Eleanor Oliphant is a creature of habit. She eats the same thing day after day, nutritious, if boring. She’s worked at the same unchallenging job in accounts for a graphic design firm for 10 uneventful years. On Friday nights she buys a frozen pizza and two large bottle of vodka which she consumes throughout the weekend. On Wednesday evenings, Mummy calls to ridicule her. The reader assumes that Mummy is away in prison for something that happened on the night of the fire that scarred Eleanor’s face and made her the object of rude stares.
Predictable as her routine is, Eleanor’s point of view is anything but boring. She is steadfastly honest and direct and the results and her views on social norms are hilarious. She also takes things at face value. When someone tells her that her mother advised her to become a nail technician, Eleanor asks, “Is your mother an economist or a qualified careers adviser? Because, if not , then I’m not sure her advice was necessarily informed by the latest data on earnings, projections and labor market demand.” If you’ve read Graeme Simsion’s The Rosie Project, you’ll find some similarities between Don and Eleanor.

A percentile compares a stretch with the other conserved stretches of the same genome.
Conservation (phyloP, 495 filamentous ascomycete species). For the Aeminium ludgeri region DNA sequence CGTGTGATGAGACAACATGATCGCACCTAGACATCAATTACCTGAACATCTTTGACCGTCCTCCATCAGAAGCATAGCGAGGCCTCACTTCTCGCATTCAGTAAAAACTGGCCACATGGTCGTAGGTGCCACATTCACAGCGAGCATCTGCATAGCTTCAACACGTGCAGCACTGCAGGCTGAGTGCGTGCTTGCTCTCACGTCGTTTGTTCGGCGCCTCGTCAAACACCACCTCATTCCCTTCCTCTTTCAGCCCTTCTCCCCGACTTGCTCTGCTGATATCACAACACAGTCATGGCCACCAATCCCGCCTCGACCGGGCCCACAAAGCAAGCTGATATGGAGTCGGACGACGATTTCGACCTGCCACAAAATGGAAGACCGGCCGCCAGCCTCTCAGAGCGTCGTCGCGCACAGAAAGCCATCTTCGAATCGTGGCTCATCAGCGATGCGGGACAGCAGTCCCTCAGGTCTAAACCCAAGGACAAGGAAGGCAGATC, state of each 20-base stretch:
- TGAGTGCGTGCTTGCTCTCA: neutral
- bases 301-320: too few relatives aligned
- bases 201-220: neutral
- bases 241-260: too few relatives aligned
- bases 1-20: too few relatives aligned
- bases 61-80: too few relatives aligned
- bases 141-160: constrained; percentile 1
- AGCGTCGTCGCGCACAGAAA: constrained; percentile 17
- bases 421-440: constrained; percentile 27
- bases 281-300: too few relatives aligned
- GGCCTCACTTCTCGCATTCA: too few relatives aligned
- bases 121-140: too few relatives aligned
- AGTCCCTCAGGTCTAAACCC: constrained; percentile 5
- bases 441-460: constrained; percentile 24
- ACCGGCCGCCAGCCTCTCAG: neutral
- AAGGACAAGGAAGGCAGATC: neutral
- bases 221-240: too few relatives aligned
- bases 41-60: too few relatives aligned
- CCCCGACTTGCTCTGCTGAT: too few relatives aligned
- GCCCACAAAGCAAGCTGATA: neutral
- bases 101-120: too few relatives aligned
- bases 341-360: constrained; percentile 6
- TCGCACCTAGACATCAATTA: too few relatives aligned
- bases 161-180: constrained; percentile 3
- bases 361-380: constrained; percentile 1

When Eleanor falls in love with the lead singer of band at a concert she’s won tickets to, her routine is upended. Soon she’s buying electronics, lunching with a coworker, saving a life, going to parties, meeting new people, and making friends. When she realizes that her crush man is a jerk, she goes on a bender, and her coworker intervenes. It’s time for therapy and to remember what she’s trying so desperately to forget. Eleanor is a complex, unlikely heroine who will win readers’ hearts. Truly, Eleanor Oliphant is Completely Fine.